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The Little Filly That Could

A Vienna couple was pleasantly surprised when their horse placed an unlikely third in the prestigious Breeders Crown.

After 20 years of breeding and raising horses, Clarence "Buck" and Judy Chaffee of Vienna entered their first Breeders Crown with a horse that, three months ago, no one suspected of greatness. The horse, Caviart Sydney, placed an unexpected third.

Since September, "each time she was in a race, she shocked us," said Judy.

The Chaffees run pacers in harness racing, in which the horse pulls the driver on a cart, called a sulky. The term "pacer" refers to the horse's running style — harness racing consists of both pacers and trotters. They own 14 horses under the stable name Caviart Farms.

On Sept. 29, Caviart Sydney won the Bluegrass for two-year-old filly (young female) pacers, a top-tier stakes race that draws horses from all over the country, after starting from the forbidding 10 post, farthest from the center of the track.

"We thought she had lost when she drew the 10-hole," said Judy.

Going into the home stretch, said Buck, Sydney was still in dead last.

Then she passed everyone.

Her odds in the race had been about 132-1.

"It was just the most incredible thing I've ever seen," Judy said.

Early on in the season, Sydney's showings had been fairly mediocre. "When we saw her race the first time, we didn't think she was that good, but [her trainer] kept saying she had talent," said Buck. "It just took a while to show up."

"She has shocked everybody, because we never thought she'd be as good as she is," said trainer Jim Arledge Jr. "She always showed she had flashes of speed," he said noting that once she found her style of racing — coming from behind at the end of the race — "things started going her way."

"For the first half of the race, she's not really interested," said Buck. "She likes to pass them at the end." He said if she gets to the head of the pack early on, she seems to think the race is over. This method, he said, makes the Chaffees very nervous at every race.

"We would prefer her to be a leader, but as long as she's in front at the end, that's what matters," he said.

The Chaffees also noted that Sydney is considerably smaller than most of her competition, putting her at a disadvantage. "She is a tough little filly," said Buck. "Guts and drive — that's what does it for her."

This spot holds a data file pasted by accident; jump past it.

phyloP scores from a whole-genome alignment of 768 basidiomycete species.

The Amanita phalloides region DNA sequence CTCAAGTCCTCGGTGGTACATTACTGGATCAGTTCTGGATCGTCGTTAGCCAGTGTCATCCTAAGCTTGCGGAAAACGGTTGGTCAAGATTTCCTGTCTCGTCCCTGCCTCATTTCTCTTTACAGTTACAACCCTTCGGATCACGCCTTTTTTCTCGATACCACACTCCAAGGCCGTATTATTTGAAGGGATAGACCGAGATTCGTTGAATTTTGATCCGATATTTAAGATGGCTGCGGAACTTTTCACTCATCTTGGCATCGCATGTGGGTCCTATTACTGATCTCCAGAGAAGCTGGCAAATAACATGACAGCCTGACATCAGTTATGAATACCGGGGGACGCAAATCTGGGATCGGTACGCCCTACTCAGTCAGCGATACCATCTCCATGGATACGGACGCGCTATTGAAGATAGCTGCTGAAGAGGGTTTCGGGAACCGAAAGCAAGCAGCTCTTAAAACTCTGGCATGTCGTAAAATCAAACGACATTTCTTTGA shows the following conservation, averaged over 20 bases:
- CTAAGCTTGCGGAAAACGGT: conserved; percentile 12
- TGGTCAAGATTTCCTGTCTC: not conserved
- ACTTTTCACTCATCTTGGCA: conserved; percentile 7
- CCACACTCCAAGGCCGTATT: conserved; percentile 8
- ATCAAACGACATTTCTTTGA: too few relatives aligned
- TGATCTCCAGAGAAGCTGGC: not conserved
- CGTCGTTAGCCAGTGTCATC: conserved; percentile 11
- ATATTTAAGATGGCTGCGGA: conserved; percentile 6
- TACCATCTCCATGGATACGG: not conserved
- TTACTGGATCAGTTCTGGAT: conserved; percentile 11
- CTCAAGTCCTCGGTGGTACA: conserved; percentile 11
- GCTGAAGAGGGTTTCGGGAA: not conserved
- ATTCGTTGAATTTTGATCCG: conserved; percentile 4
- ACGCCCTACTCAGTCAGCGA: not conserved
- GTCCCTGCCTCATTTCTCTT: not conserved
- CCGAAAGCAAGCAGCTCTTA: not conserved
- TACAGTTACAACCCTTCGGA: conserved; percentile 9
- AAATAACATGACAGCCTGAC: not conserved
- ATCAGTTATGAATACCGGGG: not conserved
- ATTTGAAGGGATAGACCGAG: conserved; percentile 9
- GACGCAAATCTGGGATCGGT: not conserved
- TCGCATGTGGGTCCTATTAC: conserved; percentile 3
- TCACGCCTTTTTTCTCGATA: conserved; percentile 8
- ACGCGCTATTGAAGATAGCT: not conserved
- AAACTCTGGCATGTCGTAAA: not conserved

Judy said Sydney's driver in the Bluegrass called her the gutsiest filly he had ever driven.

She also won her event in the Virginia Breeders Championship, a trophy the Chaffees have taken home four out of the last five years.

Sydney has now finished first in four of her last eight races. Buck also noted that she has run 16 races, almost twice as many as the norm for a first-year racing horse. After a few days off, said Judy, she wants to race again and becomes difficult to control.

Going into the Breeders Crown, which draws the best horses from across North America, Arledge said he was just hoping she could come in fifth.

Any horse can be entered in the Crown, as long as their owner has kept making payments into the pot to keep the horse eligible. However, the price for entry is $5,000, so no one enters who does not think they have a shot at the prize money.

Nine horses were entered this year, and one was pulled out because of an injury. Those who remained, however, were serious contenders. In fact, the first place finisher ended up tying the track record. This was at Meadowlands, which Buck said is considered to be the premier track in the United States, "and probably in North America."

Not only was Sydney smaller than her competition, said Judy, but she was the only horse in the race without immediate blood ties to horses that had finished first or second in previous Breeders Crowns.

The predictions for first, second and third place — which did not include Sydney — were considered fairly certain, said Buck.

At the top of the stretch, again she was in dead last, he said, before she rallied her strength for a third-place finish.

Buck estimated that about 1,200 pacing fillies are born each year on the continent.

"So we're thrilled with her third-place finish," said Judy. Placing in the Breeders Crown has been their goal for 20 years, they said.

With a $500,000 pot, it is one of the highest stakes in harness racing, said Buck. Sydney's take was $60,000, bringing her earnings for her first year of racing to $156,000.

"As far as prestige, I don't think there's anything higher," Judy said of the Crown.

Sydney is not the first horse the Chaffees have had that was good enough to race in the Breeders Crown, said Buck. Her mother, Caviart Sierra, was an excellent horse, but her career was slowed down by an injury, he said.

As a result of her performance in the Crown, not only has Sydney's value increased, but that of her brothers and sisters has also increased. The Chaffees own all of her siblings on the side of her mother, Caviart Sierra. The value of Sydney's future foals is also increased.

After next year, she will retire from racing and begin her second career as a brood mare, the Chaffees said. This is because races for two- and three-year-olds have the highest stakes, due to their unpredictable nature.

Meanwhile, with this stakes season at an end, Sydney is currently resting on a farm in Ohio. "We hope she enjoys her time out and eats a lot and gets bigger," said Buck. Her performance next year may hinge on that factor, he said. "She has talent. The only question is her size. She's competed against a lot of horses bigger than her and was successful, but these horses are going to grow. So if she doesn't grow, it's going to be a big disadvantage."

Arledge said he was less worried about her size than her style. "She's a real gutsy filly. I'm more worried about her racing the whole mile," he said. "It's going to be a lot tougher as a three-year-old to just race at the end."